At heart of Yemen's conflicts: water crisis
A recent report shows that 70 to 80 percent of rural conflicts are over water shortages in Yemen, already on the brink of becoming a failed state.
While domestic insurgencies chip away at the control of Yemen's central government and an Al Qaeda branch gains strength in regions beyond the government's reach, another crisis — one that affects Yemen's entire population — has the potential to contribute to the country's instability and potential trajectory toward failure.
Yemen is running out of water – fast.
But the water crisis and the rise of militancy are not unrelated perils said Abdulrahman Al Eryani, Yemen's minister of Water and Environment, in an interview. Much of the country's rising militancy, he argues, is a conflict over resources.
"They manifest themselves in very different ways: tribal conflicts, sectarian conflicts, political conflicts. Really they are all about sharing and participating in the resources of the country, either oil, or water and land," said Minister Eryani. "Some researchers from Sanaa University had very alarming figures. They said that between 70-80 percent of all rural conflicts in Yemen are related to water."
In their 2009 Failed States Index, Foreign Policy magazine topped their analysis with a sobering assessment of Yemen as "a perfect storm of state failure," including disappearing oil and water reserves.
The World Bank considers Yemen "one of the most water-scarce countries in the world" where only 125 cubic meters of water are available yearly per capita compared to the world average of 2,500 cubic meters. Just 46 percent of Yemen's rural population has direct access to an adequate water supply and the number is only slighter better in cities, according to the German Development Service (GDS), which is working with the Yemeni government to improve water management.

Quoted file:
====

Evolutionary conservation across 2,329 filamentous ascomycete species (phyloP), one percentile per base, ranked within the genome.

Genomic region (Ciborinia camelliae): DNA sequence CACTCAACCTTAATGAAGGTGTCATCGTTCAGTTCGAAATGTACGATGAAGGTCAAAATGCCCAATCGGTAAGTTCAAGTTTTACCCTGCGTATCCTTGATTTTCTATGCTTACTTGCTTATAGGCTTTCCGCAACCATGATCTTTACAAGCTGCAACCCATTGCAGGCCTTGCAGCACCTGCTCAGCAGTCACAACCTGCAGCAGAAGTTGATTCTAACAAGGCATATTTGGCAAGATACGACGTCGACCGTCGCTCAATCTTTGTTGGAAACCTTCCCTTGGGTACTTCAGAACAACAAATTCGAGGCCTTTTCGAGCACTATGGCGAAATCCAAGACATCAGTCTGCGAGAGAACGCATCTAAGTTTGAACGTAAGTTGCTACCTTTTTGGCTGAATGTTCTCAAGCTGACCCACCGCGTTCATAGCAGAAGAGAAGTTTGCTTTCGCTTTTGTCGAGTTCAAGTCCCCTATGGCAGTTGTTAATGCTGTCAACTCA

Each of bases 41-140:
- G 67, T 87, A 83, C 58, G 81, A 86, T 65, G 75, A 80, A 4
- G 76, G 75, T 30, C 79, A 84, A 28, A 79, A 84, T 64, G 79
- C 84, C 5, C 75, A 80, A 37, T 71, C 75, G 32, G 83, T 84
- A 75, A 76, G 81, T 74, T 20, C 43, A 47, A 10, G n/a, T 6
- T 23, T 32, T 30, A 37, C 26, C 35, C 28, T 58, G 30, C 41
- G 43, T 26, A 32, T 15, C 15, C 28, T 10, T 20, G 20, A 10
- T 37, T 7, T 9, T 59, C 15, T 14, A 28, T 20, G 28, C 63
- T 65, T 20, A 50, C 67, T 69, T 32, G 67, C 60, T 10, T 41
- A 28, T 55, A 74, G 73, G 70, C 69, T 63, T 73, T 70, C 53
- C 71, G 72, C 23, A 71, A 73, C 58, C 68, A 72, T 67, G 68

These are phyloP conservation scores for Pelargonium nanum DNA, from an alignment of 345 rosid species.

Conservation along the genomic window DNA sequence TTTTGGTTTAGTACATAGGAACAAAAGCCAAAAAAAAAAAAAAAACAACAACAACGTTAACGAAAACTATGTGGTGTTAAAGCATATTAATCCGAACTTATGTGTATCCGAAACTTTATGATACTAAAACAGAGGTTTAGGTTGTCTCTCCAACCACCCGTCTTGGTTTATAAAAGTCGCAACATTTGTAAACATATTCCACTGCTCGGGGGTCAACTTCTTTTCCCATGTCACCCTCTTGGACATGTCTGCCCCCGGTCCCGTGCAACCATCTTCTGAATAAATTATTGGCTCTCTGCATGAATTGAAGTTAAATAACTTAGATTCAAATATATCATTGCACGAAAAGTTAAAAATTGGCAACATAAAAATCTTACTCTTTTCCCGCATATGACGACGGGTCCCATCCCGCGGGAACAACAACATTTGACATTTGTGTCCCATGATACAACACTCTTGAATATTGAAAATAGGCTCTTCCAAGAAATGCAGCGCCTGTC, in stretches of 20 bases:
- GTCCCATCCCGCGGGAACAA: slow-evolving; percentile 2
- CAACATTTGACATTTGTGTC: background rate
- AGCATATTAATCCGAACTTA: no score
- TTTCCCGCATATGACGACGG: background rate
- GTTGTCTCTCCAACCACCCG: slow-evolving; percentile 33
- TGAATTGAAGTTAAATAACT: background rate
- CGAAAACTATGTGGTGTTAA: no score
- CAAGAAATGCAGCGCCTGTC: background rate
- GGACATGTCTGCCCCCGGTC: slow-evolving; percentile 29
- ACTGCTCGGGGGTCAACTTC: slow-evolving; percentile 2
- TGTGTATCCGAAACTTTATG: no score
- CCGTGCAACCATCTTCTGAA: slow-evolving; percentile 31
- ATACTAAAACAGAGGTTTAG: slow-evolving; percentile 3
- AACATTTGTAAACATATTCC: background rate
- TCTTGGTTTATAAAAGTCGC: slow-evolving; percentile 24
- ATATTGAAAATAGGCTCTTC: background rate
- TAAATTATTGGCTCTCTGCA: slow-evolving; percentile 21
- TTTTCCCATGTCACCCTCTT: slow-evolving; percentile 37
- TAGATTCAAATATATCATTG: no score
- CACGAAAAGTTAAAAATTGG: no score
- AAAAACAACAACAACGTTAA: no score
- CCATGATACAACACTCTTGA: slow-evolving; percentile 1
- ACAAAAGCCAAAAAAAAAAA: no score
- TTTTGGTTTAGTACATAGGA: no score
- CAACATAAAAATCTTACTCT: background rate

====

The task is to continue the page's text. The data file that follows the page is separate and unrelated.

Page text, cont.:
Public access to water is particularly sparse in Taiz, Yemen's third-largest city, where access to public water tanks is allowed only once every 45 days. When households run out of their personal water supply they have the option to buy water from private companies but in Yemen, where 42 percent of the population lives beneath the poverty line, many rely on charity from mosques to meet their needs, says Dierk Schlutter, coordinator for water and environment for GDS.
Soaring population, illegal wells, qat
Yemen's population of 23 million has almost tripled since 1975, according to UN statistics, and available water resources simply cannot cope.
The soaring population paired with poor management of water resources has led to what Dr. Thour calls a "disastrous situation." He says that the illegal drilling of wells into natural groundwater aquifers is increasing at an alarming rate and leaky pipes that waste up to 60 percent of water in urban areas are major culprits. Although water usage regulations are in place to tackle these issues, the government lacks the ability to enforce them.
"We have a war and we have all these troubles so the government doesn't want to think about water," says Thour.
Furthermore the production of qat – a mild narcotic that as a staple of Yemeni social gatherings is a driving force in Yemen's economy – uses up to 40 percent of available water in the capital Sanaa's water basin, according to the Ministry of Water and Environment. Qat farming has only increased in recent years.
"There is enough water for provision of a city of 2 million like Sanaa, if the people don't drill illegally in the outskirts and take the water for irrigation of a cash crop like qat," says Dr. Schlutter. "It's a very complicated social issue because of the social value of qat chewing in this society."
Yemenis reluctant to accept solutions
Experts say potential solutions to Yemen's water crisis include increasing the implementation of rainwater harvesting in rural areas and modern irrigation techniques that waste less water than current methods. However, the challenge is convincing Yemenis that these changes to the status quo will bring economic benefits as well.
"You don't need to tell people who are fighting everyday to get water that there is a crisis. What is lacking is providing them with alternatives and options about what they should do," said Eryani. "The main problem is that you have to create incentives, even if people understand what they should do if there is no incentive they wont do it ... and the best incentive of course is economic."